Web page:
New York Reports $108.2 Million Monthly Sports Betting Revenue

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The New York State Gaming Commission reported Tuesday that sportsbooks claimed $108.2 million in sports wagering revenue for February, with a strong performance by the betting public creating a notable month-over-month decline in operator winnings.

It was the sixth consecutive month revenue reached nine figures in New York, but it marked the lowest amount since Empire State operators claimed $99.2 million last August. The public fared well in Super Bowl LVII wagering, limiting the house to $1.4 million kept from $100.5 million worth of bets placed on the NFL’s marquee event.

The house claimed at least $140 million in total revenue in each of the previous five months, with January’s $149.4 million the high point. February’s figure was 27.6% lower compared to January but 32% better than February 2022, when operators claimed $82.4 million.

Handle was also down notably, sliding 18.1% from January’s record of $1.8 billion to $1.47 billion, with a hold of nearly 7.4%. Despite the decline, it is still the eighth-highest monthly handle nationally in the post-PASPA era and put New York within $76 million of becoming the third state to clear $20 billion.

The state collected $55.3 million in tax receipts for February, lifting the overall total for the year to $131.5 million. Revenue through the first two months of the year is $258.4 million, 25.4% higher than the same period in 2022 despite handle increasing only 1.7% to $3.3 billion. Tax revenue is already running $26.1 million ahead of 2022, when the Empire State set a national record with $693.9 million.

FanDuel has an off month (by its standards)

Still the unquestioned leader in the New York mobile sports wagering marketplace, FanDuel maintained at least a 40% market share for handle for the fourth straight month by accepting $591 million in wagers in February. But it was also the first time in eight months the online titan failed to post a double-digit win rate, as the 9.1% hold was its lowest since landing at 8.4% in June.

FanDuel led all mobile operators in Super Bowl revenue with nearly $764,000, but its hold was a paltry 1.8% from $42.8 million handle. FanDuel did account for nearly half the overall online revenue in February at $53.5 million, lifting its all-time total in the Empire State to $786 million.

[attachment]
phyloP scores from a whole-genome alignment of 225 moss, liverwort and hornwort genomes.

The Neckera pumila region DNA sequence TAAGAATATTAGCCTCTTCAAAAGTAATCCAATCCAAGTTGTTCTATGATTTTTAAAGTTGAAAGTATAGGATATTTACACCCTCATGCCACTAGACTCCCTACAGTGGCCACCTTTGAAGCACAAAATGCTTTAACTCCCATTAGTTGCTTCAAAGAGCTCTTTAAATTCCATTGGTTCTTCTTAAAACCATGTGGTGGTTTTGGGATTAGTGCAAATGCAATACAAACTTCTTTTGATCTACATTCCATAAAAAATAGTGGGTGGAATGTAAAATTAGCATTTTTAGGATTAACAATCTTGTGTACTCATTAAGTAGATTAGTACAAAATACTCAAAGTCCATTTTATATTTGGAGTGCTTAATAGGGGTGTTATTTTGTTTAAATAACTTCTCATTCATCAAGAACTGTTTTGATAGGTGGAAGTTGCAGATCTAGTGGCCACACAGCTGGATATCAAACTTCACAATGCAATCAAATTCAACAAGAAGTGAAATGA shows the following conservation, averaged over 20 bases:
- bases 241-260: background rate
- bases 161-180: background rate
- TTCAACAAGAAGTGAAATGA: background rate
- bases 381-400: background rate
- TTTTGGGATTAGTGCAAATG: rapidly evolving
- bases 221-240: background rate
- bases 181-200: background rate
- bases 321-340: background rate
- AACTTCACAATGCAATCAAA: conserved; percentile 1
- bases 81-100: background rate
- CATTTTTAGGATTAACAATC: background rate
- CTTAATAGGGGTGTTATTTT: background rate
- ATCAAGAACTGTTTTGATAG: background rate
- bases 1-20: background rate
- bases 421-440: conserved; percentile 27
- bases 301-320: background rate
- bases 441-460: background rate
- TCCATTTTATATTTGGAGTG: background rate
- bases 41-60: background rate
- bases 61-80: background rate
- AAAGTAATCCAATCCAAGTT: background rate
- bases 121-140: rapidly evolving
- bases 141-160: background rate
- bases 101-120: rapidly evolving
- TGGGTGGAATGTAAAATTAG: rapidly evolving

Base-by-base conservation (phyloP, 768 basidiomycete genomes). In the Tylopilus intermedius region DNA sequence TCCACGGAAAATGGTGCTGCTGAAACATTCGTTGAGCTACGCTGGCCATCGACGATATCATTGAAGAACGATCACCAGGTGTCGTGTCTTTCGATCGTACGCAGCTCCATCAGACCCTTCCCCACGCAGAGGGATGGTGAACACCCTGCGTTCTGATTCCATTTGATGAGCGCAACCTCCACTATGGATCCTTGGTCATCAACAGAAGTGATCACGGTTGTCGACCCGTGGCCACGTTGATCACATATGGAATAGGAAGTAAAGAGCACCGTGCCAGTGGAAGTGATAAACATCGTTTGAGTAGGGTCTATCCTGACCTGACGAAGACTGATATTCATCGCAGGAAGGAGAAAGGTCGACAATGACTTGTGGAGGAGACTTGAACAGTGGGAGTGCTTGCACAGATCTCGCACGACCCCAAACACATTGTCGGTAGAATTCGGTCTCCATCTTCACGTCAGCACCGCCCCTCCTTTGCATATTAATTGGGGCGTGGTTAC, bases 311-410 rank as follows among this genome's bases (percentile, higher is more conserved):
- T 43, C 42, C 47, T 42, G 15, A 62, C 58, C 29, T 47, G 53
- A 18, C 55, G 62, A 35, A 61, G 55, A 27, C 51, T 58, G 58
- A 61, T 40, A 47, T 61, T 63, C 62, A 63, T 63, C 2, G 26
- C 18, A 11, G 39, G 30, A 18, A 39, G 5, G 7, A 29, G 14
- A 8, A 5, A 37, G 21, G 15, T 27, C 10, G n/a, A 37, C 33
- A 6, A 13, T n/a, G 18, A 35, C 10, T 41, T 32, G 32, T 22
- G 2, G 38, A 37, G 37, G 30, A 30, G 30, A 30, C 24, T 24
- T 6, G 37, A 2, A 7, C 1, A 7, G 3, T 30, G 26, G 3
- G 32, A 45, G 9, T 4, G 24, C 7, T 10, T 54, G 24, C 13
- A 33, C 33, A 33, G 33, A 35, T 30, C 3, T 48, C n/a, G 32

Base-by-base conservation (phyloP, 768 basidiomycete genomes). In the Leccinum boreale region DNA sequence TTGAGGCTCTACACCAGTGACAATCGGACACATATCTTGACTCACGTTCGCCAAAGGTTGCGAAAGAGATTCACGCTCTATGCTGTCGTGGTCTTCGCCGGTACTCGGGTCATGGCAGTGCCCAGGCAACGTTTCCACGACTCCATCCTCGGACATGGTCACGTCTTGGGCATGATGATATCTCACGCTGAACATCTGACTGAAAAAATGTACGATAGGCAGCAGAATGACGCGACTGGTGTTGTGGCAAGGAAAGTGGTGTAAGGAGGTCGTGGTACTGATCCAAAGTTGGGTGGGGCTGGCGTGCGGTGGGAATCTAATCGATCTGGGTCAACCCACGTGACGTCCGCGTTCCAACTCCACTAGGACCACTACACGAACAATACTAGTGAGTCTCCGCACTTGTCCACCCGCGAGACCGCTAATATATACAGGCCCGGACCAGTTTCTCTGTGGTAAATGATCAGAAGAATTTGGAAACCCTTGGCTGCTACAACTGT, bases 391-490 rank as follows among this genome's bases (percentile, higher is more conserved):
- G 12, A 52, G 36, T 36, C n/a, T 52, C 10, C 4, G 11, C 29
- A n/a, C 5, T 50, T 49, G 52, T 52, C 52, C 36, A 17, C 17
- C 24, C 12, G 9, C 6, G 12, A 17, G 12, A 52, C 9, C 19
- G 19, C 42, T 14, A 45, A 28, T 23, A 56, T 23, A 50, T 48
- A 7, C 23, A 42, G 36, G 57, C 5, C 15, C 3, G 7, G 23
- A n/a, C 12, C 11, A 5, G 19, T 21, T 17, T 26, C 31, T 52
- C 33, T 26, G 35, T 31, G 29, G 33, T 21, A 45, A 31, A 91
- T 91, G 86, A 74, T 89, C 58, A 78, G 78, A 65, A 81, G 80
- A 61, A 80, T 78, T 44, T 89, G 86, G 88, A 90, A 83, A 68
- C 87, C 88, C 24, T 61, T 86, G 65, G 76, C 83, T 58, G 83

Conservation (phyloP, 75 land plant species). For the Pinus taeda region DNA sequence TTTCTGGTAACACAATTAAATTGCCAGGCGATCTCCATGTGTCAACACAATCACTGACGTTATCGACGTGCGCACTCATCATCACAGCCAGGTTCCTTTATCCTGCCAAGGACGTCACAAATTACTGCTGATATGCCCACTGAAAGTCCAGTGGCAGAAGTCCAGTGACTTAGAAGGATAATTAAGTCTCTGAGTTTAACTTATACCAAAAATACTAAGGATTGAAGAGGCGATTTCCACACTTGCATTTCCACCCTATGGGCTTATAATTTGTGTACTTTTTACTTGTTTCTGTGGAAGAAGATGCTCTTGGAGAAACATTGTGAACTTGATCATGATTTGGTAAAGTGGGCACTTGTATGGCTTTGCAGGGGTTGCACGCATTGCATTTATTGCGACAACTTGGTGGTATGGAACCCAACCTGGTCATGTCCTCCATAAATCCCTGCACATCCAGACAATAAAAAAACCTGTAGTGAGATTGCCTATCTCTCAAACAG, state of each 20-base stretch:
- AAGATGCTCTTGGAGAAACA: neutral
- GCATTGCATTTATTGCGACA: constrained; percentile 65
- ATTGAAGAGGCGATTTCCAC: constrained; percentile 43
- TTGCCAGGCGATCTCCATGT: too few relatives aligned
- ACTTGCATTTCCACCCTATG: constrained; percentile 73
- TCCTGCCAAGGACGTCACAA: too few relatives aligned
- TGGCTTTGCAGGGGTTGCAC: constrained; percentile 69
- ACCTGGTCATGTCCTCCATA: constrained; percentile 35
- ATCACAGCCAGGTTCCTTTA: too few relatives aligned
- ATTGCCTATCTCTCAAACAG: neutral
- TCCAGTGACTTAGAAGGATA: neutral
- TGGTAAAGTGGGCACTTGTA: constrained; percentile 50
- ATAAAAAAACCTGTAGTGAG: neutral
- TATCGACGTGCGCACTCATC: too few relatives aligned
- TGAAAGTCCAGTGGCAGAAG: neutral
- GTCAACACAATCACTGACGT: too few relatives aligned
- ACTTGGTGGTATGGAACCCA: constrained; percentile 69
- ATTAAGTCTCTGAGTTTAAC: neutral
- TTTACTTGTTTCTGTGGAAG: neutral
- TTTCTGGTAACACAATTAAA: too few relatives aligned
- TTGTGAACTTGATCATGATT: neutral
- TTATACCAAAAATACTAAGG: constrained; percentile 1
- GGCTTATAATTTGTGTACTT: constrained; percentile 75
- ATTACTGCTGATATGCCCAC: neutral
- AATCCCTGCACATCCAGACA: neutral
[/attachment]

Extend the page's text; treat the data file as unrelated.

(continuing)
DraftKings was a strong yet distant No. 2 to its eternal rival in both handle and revenue, with $491.3 million in the former and $33.5 million in the latter, even with losing close to $338,000 on the Super Bowl. The soft month for operators, though, meant DraftKings accounted for 31% of online revenue in February, up more than 4 percentage points from January.

Caesars Sportsbook claimed the final podium spots in both handle ($192.8 million) and revenue ($8.5 million), but its 4.4% win rate was the lowest of any operator that had an eight-figure handle. It finished second in Super Bowl revenue with nearly $335,000, but it had just a 1.7% win rate.

BetMGM was the fourth and final operator to reach nine figures in February handle at $107.7 million. Its overall 7% hold — 2.9% for the Super Bowl — was strong compared to its peers for February and resulted in more than $7.5 million in revenue.

BetRivers and PointsBet were the only other operators to clear at least $1 million in revenue, with the former going over $2.4 million and the Aussie-based book reporting nearly $1.9 million.

Resorts World edged out WynnBET for the No. 7 spot in revenue despite having barely more than half of WynnBET’s $10.3 million handle, with a 9% hold that resulted in close to $485,000. WynnBET had a 4.6% win rate and narrowly topped $470,000.

Bally Bet was last in both handle and revenue, though its $1.2 million handle was its highest since accepting close to $1.5 million worth of wagers in October. It finished with $18,451 in revenue, its second-lowest total in eight months of activity. Bally Bet also paid out $2,427 on top of its $19,932 in accepted Super Bowl bets.

Another tough month on the retail side

Two of the state’s four commercial sportsbooks — Resorts World and Tioga Downs — posted monthly losses in February, with Resorts World taking an “L” for the second straight month. It is now down more than $76,000 in 2023 after paying out close to $43,000 on top of the nearly $1.2 million in accepted bets for February.

Tioga Downs’ loss of more than $45,000 was its second monthly loss in the last three, and the minus 8.1% hold was the worst of any of the four brick-and-mortar sportsbooks since del Lago had a negative 12.1% win rate last June.

Rivers Casino and del Lago had modest gains in February — both had holds below 6% — as the four books generated just under $190,000 in combined revenue from $7.3 million handle for a 2.6% hold. That was still an improvement compared to February 2022, when the quartet paid out more than $242,000 above their $6.5 million handle.


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